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Visit this page every week during Lent for new information and updates.



Carl Spitzweg’s Ash Wednesday invites us into the Lenten season with a spirit of introspective piety. In the Gospel, Jesus teaches us to be less concerned with how others may see us, and warns against the “look at me” culture. The season of Lent is a time for us who are at a crossroads, to change our direction from darkness to light. We must remember to take a moment to refocus our attentions and think about our faith. Conversion doesn’t happen once and for all. It is an ongoing process in the life of a Christian. What can I do to renew my prayer life? From what can I fast to help me hear what God is asking of me? What can I do to help those who are in need?



The scene of The Temptation of Christ is a 12th–century detail of the magnificent mosaic program of St. Mark’s Basilica in Venice. The figure of Christ in this mosaic sequence is unique - it is of Christ the Lawgiver, who reminds us that each time he rebuked the devil, he did so by referring to the written Word, the truth of God manifest in the Scriptures. Each time the hunger for food, for assurance from God, and for an easier way tempted him, Jesus found steady ground again recalling the Word of God - the source of where he came from and who he was called to be. We can use His example when dealing with temptation.



Francesco Zuccarelli invites us into the Transfiguration of Christ in his painting. The figures show what a person's natural response might be to such an amazing experience of the divine: Peter is almost prostrate in adoration, James’s arms are raised in praise, and John rests in a pious bow. Christ’s own gesture is one of openness, embrace, and ascent. He is giving himself fully to his Father with luminous and serene expression. Bringing together heaven and earth, the Transfiguration is a comprehensive experience in which the divine voice addresses the human heart through all of its senses: “This is my beloved Son. Listen to him.”



Quentin Matsys' painting of Jesus Chasing the Merchants from the Temple, uses thoroughly human faces to show the need for repentance and purification. The image invites us to see ourselves in it as well, to see and acknowledge honestly those areas of our lives needing a major cleaning. The variety of faces offer several entry points for us -the person on the ground, the one escaping, the one looking on, the one hiding, the one at a critical distance - where do we find ourselves in this image? How Jesus would see us if he walked into our room right now. Do we flee? Do we passively observe? Do we ignore?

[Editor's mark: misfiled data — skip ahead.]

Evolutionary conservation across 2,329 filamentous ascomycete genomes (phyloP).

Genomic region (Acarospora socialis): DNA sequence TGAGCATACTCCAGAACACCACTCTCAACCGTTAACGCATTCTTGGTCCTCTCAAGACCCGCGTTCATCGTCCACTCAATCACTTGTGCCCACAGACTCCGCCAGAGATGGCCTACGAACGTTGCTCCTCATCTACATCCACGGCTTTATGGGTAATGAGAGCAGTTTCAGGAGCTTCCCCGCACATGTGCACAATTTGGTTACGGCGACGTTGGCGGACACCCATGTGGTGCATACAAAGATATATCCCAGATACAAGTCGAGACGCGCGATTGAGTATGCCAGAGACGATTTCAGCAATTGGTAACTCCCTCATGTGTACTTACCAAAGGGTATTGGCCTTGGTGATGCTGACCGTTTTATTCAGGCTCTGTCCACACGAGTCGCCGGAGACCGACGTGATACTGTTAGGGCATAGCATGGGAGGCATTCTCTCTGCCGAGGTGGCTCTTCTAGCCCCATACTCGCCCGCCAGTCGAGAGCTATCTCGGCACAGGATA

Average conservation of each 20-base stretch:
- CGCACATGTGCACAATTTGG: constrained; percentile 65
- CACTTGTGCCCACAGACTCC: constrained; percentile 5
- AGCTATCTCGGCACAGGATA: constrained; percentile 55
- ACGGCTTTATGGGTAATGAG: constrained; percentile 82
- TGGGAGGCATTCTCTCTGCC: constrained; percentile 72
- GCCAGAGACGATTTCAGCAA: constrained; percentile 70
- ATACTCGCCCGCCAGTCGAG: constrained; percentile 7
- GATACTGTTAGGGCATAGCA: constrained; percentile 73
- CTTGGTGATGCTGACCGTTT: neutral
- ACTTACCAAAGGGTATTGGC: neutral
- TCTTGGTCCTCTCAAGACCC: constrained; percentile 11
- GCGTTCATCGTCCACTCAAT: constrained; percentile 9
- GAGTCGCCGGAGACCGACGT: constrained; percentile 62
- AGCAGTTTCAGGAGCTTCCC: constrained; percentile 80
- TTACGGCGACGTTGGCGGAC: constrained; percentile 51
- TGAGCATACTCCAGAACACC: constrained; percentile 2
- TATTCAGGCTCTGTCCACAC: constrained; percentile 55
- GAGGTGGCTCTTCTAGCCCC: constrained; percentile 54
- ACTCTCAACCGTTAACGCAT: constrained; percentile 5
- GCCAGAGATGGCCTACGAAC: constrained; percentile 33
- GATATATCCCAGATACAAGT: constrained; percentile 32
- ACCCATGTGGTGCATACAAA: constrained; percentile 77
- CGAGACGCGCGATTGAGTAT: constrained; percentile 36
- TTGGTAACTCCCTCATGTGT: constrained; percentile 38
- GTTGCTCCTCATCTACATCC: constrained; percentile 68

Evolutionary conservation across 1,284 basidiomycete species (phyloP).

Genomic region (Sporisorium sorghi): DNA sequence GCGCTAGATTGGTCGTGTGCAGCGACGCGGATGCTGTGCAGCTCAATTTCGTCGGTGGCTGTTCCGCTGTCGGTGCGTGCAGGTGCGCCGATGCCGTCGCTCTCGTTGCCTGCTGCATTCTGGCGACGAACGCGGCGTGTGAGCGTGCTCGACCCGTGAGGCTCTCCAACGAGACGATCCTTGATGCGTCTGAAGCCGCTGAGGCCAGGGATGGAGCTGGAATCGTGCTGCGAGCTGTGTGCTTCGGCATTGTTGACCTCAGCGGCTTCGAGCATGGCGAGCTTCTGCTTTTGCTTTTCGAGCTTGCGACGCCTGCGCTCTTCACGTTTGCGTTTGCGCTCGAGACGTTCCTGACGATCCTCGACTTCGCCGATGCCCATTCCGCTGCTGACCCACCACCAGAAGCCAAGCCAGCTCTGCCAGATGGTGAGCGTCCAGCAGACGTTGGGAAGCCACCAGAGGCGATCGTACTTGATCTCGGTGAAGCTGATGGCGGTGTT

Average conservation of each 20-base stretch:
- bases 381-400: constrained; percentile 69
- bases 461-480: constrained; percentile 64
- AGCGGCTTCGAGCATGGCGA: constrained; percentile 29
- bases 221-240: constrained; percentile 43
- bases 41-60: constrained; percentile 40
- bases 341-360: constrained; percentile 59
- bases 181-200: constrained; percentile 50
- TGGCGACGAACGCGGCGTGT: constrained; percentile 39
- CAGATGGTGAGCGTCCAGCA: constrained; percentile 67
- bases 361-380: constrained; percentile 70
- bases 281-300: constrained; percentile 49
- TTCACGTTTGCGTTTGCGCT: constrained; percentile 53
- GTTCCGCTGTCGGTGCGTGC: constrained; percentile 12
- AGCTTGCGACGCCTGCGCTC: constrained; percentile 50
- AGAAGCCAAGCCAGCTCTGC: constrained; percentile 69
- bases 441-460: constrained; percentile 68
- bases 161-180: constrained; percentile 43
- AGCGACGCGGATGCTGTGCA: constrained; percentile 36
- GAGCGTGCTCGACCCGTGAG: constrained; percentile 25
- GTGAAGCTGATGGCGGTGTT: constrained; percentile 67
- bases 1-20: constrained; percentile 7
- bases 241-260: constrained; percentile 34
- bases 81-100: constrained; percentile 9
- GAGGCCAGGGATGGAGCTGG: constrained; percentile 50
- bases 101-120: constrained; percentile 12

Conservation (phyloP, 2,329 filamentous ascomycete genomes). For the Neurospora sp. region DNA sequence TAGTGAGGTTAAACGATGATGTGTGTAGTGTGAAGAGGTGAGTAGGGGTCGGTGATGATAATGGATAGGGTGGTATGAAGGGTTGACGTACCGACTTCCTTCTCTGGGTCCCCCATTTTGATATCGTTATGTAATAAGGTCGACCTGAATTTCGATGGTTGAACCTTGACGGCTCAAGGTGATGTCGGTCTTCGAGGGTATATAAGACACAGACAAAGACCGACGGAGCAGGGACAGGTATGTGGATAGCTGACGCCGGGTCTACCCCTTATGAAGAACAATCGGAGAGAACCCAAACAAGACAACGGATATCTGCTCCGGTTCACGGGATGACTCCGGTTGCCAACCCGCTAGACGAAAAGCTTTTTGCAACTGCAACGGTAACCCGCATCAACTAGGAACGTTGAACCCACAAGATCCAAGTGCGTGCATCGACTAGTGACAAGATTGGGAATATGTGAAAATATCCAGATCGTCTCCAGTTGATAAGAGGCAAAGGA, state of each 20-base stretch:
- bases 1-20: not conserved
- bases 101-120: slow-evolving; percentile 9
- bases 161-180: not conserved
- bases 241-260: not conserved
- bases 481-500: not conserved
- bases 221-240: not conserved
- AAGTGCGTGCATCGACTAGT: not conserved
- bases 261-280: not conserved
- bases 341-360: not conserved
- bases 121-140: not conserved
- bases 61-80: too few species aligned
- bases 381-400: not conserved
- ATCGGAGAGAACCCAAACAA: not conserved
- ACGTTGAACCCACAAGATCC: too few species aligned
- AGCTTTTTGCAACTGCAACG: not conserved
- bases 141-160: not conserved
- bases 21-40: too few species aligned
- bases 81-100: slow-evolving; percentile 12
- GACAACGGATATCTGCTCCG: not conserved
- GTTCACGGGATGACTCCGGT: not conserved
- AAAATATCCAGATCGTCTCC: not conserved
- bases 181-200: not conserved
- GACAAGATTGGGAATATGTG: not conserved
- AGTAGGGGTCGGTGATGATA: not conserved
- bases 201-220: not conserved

James Tissot’s famous Bible illustration series, the Interview between Jesus and Nicodemus strives to depict with careful attention to period detail the scene from John’s Gospel in which Nicodemus seeks out Jesus at night to learn more from him about his teaching. There is an intimacy between the figures of Jesus and Nicodemus. The image communicates the hospitality, warmth, and friendship that are available to us no matter who we are or when we arrive at Christ’s door. Jesus reaches over with one hand to reassure Nicodemus (and us) and invite his (and our) friendship: “For God so loved the world that he gave his only Son.”



Vincent van Gogh's painting of The Sower is deeply evocative of death and letting go, though the subject matter of sowing seeds also brings with it the themes of hope and anticipation of new life. Death here pertains to the seed, to Jesus foreshadowing his own Passion, and to each of us facing finitude, both daily and at the end of our lives. Jesus’ words from the Gospel echo throughout the painting: “Unless a grain of wheat falls into the earth and dies, it remains just a single grain; but if it dies, it bears much fruit.” Like the sower in this painting, we should do our best to carry on God’s work even when we come to a crossroads or barrier in our path. 



Caravaggio’s The Denial of Saint Peter invites us into the poignant and tragic moment during the arrest of Jesus when Peter denies Him - a moment that is both heart-breaking and familiar to all of us. Jesus had foretold the scene, not condemning but plainly stating Peter’s need for healing, forgiveness, and faith. The story of the Passion is full of moments of violence, tragedy, heartache, and pain. We see ourselves in these moments and feel the heartache for the ways we have contributed to the suffering. May we stand with Peter around the fire in the soft light of healing truth.



Tintoretto’s dramatic interpretation of Christ Washing the Disciples' Feet is an excellent invitation to the whole Easter Triduum. Jesus shows the disciples that service to one another is the paramount expression of love for God and that we are showing our love for God when we selflessly provide for those in need. In the painting, two figures helping to undress one another’s feet show urgency. The figure on the bottom undoing the straps of his sandals shows obedience. The figure prayerfully seated in the back shows discernment, while those still seated at the table signify observation and dialogue. But the figure furthest away and most concealed in shadows shows suspicion and resistance....